Tuesday, July 22, 2008

Book Review - "Great Cookies" by Carole Walter

In the last two years I've acquired another half dozen books devoted to cookies (my collection of baking books is now at 65 volumes). There's not a dud among the cookie books, but I do have three favorites: The King Arthur Flour Cookie Companion; the All-American Cookie Book by Nancy Baggett; and Great Cookies by Carole Walter. I bought Walter's book on a cold rainy day last fall and proceeded to read it - cover to cover.

Walter is a pro - in the same league as Maida Heatter, Rose Levy Beranbaum, Dorie Greenspan, Nick Malgieri, and Abigail Johnson Dodge. Aside from the recipes, which are nearly flawless, the 44-page "Teacher's Secrets for Sensational Cookies" is marvelous. This section includes such features as a two-page spread on the characteristics of various brands of chocolate chips; decorating and garnishing; guidelines for storing, wrapping and mailing cookies; an encyclopedic explanation of "Nuts and Seeds"; and a page entitled "Troubleshooting" to help decipher what can go wrong and how to avoid those pitfalls.

A helpful list of sources for equipment and ingredients is also included, along with a substantial bibliography. The section on Chocolate Chip Cookies has a bulleted list of helpful hints on producing the best of the best. The "Soft and Chewy Chocolate Chip Cookies" on page 32 are a personal favorite. There are also lists of secrets for making giant cookies, Biscotti, and Rugalah, among others. This is really a professional textbook on how to make superlative cookies - and it's the tips and techniques that set this volume apart.

There are many recipes for ethnic favorites, too, such as Hamantaschen, Baklava, Springerle, and Jan Hagels (a personal favorite). Whether you're searching for holiday cookies, after-school treats, comfy bar cookies, or a cookie worthy of a dinner party (the Black and Whites are very chic!), you'll find them among the more than 200 recipes provided. The dozen recipes for fillings and glazes are a plus and the "Caramel Mascarpone Cream" is heavenly.

The book's layout is approachable and navigable, the fonts easy on the eyes, and the photographs both beautiful and helpful. The book is a bit heavy for it's size but not unwieldy. The Index would have been better with a larger typeface and darker ink, but that is my only complaint.

If you buy the book, just be sure to stock up on milk.

Saturday, July 5, 2008

French Toast Revisited - A Breakfast Classic with Fresh Orange Syrup and Summer Berries

Exotic ingredients and outlandish recipes get an awful lot of attention these days. Cookbooks, television programs and food magazines are full of what Julia Child referred to as "food fads". There seems to be so much fierce competition among professional chefs (and so much ego), that they go to ridiculous lengths to outdo each other. Do we really want Lobster Ice Cream, Buffalo Tongue, and Candied Anchovies? Maybe I don't want my Bolognese deconstructed. Maybe I prefer my butterflied leg of lamb seasoned with rosemary as opposed to having a rosemary tisane scenting the air nearby. Listen Mr. Chef Impressed-with-Yourself, I occasionally need something familiar, especially for breakfast.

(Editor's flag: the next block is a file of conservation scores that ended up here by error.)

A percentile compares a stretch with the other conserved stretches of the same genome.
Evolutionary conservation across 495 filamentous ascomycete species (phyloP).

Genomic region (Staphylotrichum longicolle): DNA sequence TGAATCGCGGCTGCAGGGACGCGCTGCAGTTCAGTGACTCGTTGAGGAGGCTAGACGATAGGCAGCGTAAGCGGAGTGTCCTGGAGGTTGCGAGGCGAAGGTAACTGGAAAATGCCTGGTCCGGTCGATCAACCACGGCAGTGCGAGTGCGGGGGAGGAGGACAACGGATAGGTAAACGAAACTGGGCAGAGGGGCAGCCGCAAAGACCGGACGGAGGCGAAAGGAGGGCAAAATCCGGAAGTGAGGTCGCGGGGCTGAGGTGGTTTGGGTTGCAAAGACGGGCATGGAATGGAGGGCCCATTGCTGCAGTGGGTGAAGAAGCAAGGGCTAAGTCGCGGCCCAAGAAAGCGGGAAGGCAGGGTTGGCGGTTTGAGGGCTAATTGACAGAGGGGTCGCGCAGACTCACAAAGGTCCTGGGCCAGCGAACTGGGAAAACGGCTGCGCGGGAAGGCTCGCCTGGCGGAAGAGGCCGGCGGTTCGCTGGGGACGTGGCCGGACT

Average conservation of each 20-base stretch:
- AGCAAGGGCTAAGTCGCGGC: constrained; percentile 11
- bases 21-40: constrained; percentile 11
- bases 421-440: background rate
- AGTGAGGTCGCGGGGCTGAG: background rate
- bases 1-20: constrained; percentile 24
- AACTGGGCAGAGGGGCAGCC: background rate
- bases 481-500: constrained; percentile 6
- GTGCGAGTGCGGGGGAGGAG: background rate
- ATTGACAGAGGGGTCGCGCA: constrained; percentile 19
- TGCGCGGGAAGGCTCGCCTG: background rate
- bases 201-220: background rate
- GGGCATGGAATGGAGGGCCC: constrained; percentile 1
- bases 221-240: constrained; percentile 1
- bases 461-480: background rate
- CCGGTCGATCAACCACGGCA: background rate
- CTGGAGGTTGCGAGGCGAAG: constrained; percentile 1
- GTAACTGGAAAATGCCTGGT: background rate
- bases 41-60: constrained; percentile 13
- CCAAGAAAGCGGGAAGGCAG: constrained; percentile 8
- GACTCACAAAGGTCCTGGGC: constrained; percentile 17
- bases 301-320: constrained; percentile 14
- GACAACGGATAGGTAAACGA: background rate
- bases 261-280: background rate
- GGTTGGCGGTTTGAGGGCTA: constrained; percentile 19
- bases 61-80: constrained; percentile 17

Remember French Toast? Not the frozen kind - the real deal. French Toast is easier to prepare than pancakes (I always seem deep-six the first batch out of the skillet) and I don't have to haul the waffle maker out of the top cabinet. French Toast also makes great use of stale bread - and you can use almost any kind of bread - French bread, cinnamon raisin, challah, sourdough, even crossiants. It's fun to try specialty breads as well, such as pumpkin walnut or Asiago cheese.


Orange Syrup

1 cup sugar, preferably superfine
1/2 cup fresh orange juice
1 generous tablespoon no-pulp frozen orange juice concentrate
1 cup water
1 teaspoon pure orange extract
1 tablespoon orange liqueur (optional)

In a small saucepan, combine the sugar, orange juice, orange juice concentrate, extract and water. Bring to a boil over low heat, stirring constantly. Reduce heat to medium-low and simmer for one minute. Remove from the heat and add the liqueur. Serve warm. Syrup can be made ahead of time and stored in a tightly covered glass jar in the refrigerator. Briefly reheat syrup before serving.

French Toast

6 large eggs
1 cup whole milk or half-and-half
1/2 cup orange juice
3 tablespoons sugar
grated zest of one medium orange
1 tablespoon orange liqueur (optional)
1 teaspoon pure orange extract
1/4 teaspoon salt
6-8 slices day-old challah or sturdy white bread, 1/2 inch thick
2 tablespoons unsalted butter or canola oil
2 cups fresh berries (blueberries, strawberries, raspberries)

In a medium shallow bowl, combine the eggs, milk, orange juice, sugar, orange zest, liqueur, extract and salt. Dip each slice of bread into the mixture, allowing it to soak up the liquid. Heat a large sauté pan over medium heat. Add the butter or oil and fry the egg-soaked bread for 2-3 minutes per side until golden brown, turning only once. Serve immediately with the syrup and berries. Wonderful with pure maple syrup, too! Serves 3-4. Recipe may be doubled.